Chevron Walks the Talk — in New Guinea

What follows is a long, thoughtful, detail-packed excerpt from Jared Diamond’s epochal "Collapse." This particular excerpt concerns the actions of a Chevron subsidiary in a Papua New Guinea, a part of the world close to Diamond’s heart, since he worked there as an ornithologist decades ago.

In a nutshell, Diamond suggests that–at least in this example–that Chevron is an environmental hero. We might have to see it to believe it, but thanks to the miracle of the printed word–and the Internet–here we can:

(from Jared Diamond’s "Collapse," the "Big Business and the Environment" chapter, pp442-446)

Diamond first briefly discusses seeing a horror of an oil field in Indonesian New Guinea in l986. In contrast…

"My second experience was of the Kutubu oil filed that a subsidiary of the large international oil company Chevron Corp. operated in the Kikori River watershed of Papua New Guinea… The environment in the Kikori River watershed is sensitive and difficult to work in because of frequent landslides, much limestone karst terrain, and one of the highest recorded rainfalls in the world (on the average, 430 inches per year, and up to 14 inches per day). In l993 Chevron engaged World Wildlife Fund (WWF) to prepare a large-scale integrated conservation and development project for the whole watershed. Chevron’s expectation was that WWF would be effective at minimizing environmental damage, lobbying the Papua New Guinea government for environmental protection, serving as a credible partner in the eyes of environmental activist groups, benefiting local communities economically, and attracting World Bank funding for local community projects. From l998 to 2003 I made four visits of one month each to the oil fields and watershed as a consultant to WWF. I was allowed freedom to travel throughout the area in a WWF vvehicle and to interview Chevron employees privately."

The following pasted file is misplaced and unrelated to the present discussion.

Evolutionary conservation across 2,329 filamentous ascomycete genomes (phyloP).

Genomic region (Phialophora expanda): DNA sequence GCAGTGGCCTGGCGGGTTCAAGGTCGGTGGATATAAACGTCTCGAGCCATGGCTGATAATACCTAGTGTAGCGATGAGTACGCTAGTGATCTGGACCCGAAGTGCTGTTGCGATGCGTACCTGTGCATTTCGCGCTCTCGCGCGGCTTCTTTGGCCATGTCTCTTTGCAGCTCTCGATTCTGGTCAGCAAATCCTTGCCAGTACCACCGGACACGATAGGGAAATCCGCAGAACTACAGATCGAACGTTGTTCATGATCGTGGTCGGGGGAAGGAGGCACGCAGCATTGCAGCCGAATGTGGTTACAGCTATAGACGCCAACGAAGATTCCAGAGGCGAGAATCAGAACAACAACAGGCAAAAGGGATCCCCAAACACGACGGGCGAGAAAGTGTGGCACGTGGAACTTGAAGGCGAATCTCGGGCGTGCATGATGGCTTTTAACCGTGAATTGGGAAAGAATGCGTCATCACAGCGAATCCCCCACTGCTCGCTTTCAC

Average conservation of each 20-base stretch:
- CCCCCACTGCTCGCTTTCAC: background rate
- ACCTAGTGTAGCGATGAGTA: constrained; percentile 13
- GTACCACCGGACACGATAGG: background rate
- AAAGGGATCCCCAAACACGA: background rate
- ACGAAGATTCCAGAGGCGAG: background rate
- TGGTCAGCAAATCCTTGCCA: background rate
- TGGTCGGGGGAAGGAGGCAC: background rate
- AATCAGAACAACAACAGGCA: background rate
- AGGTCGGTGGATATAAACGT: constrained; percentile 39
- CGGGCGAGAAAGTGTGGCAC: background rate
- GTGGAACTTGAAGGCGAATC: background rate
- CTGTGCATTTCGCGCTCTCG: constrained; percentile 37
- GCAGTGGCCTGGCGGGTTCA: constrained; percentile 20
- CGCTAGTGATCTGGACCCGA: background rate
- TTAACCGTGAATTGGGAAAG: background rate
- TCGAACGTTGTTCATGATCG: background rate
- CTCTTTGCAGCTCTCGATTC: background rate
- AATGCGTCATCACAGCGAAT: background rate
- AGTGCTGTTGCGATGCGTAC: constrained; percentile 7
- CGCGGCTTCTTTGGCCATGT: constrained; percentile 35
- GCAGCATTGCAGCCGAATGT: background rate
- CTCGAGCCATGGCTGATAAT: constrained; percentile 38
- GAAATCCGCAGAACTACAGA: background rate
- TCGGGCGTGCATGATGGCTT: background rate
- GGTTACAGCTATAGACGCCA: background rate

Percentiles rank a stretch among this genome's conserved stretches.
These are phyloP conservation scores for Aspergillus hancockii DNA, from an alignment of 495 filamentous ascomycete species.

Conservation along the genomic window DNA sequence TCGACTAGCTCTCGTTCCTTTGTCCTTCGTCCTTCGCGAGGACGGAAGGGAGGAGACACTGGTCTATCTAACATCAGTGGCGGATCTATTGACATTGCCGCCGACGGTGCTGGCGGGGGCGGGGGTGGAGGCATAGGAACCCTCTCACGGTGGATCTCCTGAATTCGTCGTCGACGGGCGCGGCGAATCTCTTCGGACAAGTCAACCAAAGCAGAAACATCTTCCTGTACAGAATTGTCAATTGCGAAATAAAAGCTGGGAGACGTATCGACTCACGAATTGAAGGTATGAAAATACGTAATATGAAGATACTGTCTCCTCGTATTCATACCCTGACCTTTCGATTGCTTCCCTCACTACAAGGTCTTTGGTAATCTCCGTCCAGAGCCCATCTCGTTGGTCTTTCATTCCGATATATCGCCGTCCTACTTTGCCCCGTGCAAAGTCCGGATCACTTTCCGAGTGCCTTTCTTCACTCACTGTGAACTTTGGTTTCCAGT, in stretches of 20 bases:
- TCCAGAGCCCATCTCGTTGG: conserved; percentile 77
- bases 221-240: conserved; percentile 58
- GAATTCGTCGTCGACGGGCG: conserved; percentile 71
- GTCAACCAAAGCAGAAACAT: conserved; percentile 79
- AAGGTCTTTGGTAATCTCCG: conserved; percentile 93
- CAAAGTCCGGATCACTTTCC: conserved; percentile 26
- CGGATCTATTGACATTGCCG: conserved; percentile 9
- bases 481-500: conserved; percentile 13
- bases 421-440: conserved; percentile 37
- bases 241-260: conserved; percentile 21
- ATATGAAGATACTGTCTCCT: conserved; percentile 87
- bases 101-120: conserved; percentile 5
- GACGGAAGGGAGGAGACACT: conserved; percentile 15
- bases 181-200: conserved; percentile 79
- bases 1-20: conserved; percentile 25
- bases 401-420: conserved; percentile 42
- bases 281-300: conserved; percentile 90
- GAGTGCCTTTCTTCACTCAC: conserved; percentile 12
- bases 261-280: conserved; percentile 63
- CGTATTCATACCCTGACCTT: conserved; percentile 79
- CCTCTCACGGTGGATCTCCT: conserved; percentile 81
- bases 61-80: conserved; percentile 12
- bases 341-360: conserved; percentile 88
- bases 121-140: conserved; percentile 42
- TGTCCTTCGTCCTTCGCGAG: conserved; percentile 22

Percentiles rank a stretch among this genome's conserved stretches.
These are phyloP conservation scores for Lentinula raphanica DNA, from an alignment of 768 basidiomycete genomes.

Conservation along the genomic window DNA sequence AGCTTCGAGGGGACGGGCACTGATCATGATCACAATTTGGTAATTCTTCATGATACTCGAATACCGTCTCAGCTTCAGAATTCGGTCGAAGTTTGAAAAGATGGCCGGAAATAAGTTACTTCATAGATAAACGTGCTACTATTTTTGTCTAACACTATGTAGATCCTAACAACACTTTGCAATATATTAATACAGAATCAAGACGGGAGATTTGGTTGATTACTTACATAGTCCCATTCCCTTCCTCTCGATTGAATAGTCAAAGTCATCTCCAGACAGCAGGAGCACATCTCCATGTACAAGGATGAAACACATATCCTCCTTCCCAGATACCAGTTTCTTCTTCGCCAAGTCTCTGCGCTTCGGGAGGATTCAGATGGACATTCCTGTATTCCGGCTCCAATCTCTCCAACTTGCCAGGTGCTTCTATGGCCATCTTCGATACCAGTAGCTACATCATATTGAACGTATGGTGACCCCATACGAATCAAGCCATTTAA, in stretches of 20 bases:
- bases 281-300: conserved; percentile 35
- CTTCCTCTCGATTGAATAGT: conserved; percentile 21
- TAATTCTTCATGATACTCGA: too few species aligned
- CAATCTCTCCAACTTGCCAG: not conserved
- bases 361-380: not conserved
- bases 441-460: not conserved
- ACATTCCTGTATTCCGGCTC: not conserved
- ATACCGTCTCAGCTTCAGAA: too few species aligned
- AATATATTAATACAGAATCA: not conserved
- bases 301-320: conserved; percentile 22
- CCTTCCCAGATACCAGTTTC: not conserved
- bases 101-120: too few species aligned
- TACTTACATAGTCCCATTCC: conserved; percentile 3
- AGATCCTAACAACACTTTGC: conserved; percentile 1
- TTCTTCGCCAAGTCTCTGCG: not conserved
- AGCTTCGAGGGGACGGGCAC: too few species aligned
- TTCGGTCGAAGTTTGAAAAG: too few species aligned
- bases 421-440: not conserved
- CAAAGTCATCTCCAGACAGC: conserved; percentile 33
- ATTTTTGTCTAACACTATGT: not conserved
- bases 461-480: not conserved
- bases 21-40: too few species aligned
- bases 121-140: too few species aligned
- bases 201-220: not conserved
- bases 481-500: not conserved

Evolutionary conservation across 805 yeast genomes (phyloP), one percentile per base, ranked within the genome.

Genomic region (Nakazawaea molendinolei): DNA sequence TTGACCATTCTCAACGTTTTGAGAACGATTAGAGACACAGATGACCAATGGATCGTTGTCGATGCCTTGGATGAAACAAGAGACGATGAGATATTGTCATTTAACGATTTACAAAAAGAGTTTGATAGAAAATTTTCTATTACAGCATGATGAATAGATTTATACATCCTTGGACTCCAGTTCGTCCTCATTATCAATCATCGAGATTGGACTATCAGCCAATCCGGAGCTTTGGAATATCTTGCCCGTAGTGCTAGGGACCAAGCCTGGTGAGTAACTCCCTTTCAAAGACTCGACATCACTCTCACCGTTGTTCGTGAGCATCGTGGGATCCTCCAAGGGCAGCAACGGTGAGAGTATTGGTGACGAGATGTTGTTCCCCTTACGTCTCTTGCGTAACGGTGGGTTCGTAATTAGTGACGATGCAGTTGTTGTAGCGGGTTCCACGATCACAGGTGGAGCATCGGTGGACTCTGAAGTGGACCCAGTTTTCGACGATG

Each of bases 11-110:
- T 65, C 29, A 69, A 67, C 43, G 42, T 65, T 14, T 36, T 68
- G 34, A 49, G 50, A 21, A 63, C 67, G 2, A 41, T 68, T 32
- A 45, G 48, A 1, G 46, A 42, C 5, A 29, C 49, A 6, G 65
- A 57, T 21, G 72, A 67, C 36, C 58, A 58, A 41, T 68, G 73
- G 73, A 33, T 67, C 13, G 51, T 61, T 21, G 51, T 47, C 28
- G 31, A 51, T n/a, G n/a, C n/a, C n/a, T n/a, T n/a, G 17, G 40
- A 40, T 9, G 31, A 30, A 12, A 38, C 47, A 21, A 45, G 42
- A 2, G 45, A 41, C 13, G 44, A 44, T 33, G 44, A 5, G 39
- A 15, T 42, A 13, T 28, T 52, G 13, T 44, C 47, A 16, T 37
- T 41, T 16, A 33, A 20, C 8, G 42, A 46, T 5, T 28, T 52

"As my airplane flight from Papua New Guinea’s capital of Port Moresby droned on towards the field’s main airstrip at Moro and was approaching its scheduled arrival time, I looked out the airplane window for some signs of the oil field infrastructure I expected to see looming up. I became increasingly puzzled still to be seeing only an uninterrupted expanse of rainforest stretching between the horizons. Finally, I spotted a road, but it was only a thin cleared line ten yards broad through the rainforest, in many places overhung with trees growing on either side–a bird-watcher’s dream. The main practical difficulty in rainforest bird studies is that it’s hard to see birds inside the forest itself, and the best opportunities to observe them are from narrow trails where one can watch the forest from the side. Here was such a trail over 100 miles long, from the highest oil field at an altitude of nearly 6,000 feet on Mt. Moran down to the coast. On the following day, when I began walking along that pencil line of a road during my surveys, I found birds routinely flying across it, and mammals, lizards, snakes, and frogs hopping, running, or crawling across it. It turned out that the road had been designed to be just broad enough for two vehicles to pass safely in opposite directions. Initially, the seismic exploration platforms and exploration oil wells had been put in without construction of any access roads at all, and had been serviced instead just by helicopter and on foot."